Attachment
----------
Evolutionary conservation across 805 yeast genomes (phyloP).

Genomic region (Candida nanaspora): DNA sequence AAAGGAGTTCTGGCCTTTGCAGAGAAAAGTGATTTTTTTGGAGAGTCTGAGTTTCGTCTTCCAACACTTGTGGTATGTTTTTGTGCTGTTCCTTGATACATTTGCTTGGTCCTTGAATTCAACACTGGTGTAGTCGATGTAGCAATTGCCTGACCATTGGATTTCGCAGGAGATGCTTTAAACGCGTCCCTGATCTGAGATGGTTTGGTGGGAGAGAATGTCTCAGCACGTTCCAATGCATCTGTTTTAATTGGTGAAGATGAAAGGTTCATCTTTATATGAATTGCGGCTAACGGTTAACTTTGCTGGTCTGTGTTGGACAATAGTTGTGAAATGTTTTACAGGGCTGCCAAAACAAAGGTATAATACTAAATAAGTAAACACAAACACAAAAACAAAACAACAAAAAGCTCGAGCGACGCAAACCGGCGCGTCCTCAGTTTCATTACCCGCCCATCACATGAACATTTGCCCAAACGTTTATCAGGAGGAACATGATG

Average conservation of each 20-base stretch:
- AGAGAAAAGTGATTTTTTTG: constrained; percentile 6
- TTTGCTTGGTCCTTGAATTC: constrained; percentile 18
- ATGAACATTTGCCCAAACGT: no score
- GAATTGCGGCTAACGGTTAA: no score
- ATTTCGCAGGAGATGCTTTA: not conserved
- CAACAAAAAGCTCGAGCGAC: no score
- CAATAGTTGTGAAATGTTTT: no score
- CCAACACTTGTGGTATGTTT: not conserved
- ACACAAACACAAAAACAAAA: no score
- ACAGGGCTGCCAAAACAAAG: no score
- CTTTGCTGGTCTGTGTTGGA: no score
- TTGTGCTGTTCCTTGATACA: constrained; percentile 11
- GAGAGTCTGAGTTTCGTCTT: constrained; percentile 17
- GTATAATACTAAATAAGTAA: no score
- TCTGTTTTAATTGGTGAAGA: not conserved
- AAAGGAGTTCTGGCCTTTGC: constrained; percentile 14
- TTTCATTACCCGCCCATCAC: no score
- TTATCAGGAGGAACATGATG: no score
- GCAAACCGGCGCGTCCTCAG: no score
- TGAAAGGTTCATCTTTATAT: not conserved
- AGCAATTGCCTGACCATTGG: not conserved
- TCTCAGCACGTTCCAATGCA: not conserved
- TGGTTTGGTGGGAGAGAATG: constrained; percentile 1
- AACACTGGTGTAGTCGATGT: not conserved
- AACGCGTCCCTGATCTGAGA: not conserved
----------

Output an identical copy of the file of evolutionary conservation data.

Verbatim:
Evolutionary conservation across 805 yeast genomes (phyloP).

Genomic region (Candida nanaspora): DNA sequence AAAGGAGTTCTGGCCTTTGCAGAGAAAAGTGATTTTTTTGGAGAGTCTGAGTTTCGTCTTCCAACACTTGTGGTATGTTTTTGTGCTGTTCCTTGATACATTTGCTTGGTCCTTGAATTCAACACTGGTGTAGTCGATGTAGCAATTGCCTGACCATTGGATTTCGCAGGAGATGCTTTAAACGCGTCCCTGATCTGAGATGGTTTGGTGGGAGAGAATGTCTCAGCACGTTCCAATGCATCTGTTTTAATTGGTGAAGATGAAAGGTTCATCTTTATATGAATTGCGGCTAACGGTTAACTTTGCTGGTCTGTGTTGGACAATAGTTGTGAAATGTTTTACAGGGCTGCCAAAACAAAGGTATAATACTAAATAAGTAAACACAAACACAAAAACAAAACAACAAAAAGCTCGAGCGACGCAAACCGGCGCGTCCTCAGTTTCATTACCCGCCCATCACATGAACATTTGCCCAAACGTTTATCAGGAGGAACATGATG

Average conservation of each 20-base stretch:
- AGAGAAAAGTGATTTTTTTG: constrained; percentile 6
- TTTGCTTGGTCCTTGAATTC: constrained; percentile 18
- ATGAACATTTGCCCAAACGT: no score
- GAATTGCGGCTAACGGTTAA: no score
- ATTTCGCAGGAGATGCTTTA: not conserved
- CAACAAAAAGCTCGAGCGAC: no score
- CAATAGTTGTGAAATGTTTT: no score
- CCAACACTTGTGGTATGTTT: not conserved
- ACACAAACACAAAAACAAAA: no score
- ACAGGGCTGCCAAAACAAAG: no score
- CTTTGCTGGTCTGTGTTGGA: no score
- TTGTGCTGTTCCTTGATACA: constrained; percentile 11
- GAGAGTCTGAGTTTCGTCTT: constrained; percentile 17
- GTATAATACTAAATAAGTAA: no score
- TCTGTTTTAATTGGTGAAGA: not conserved
- AAAGGAGTTCTGGCCTTTGC: constrained; percentile 14
- TTTCATTACCCGCCCATCAC: no score
- TTATCAGGAGGAACATGATG: no score
- GCAAACCGGCGCGTCCTCAG: no score
- TGAAAGGTTCATCTTTATAT: not conserved
- AGCAATTGCCTGACCATTGG: not conserved
- TCTCAGCACGTTCCAATGCA: not conserved
- TGGTTTGGTGGGAGAGAATG: constrained; percentile 1
- AACACTGGTGTAGTCGATGT: not conserved
- AACGCGTCCCTGATCTGAGA: not conserved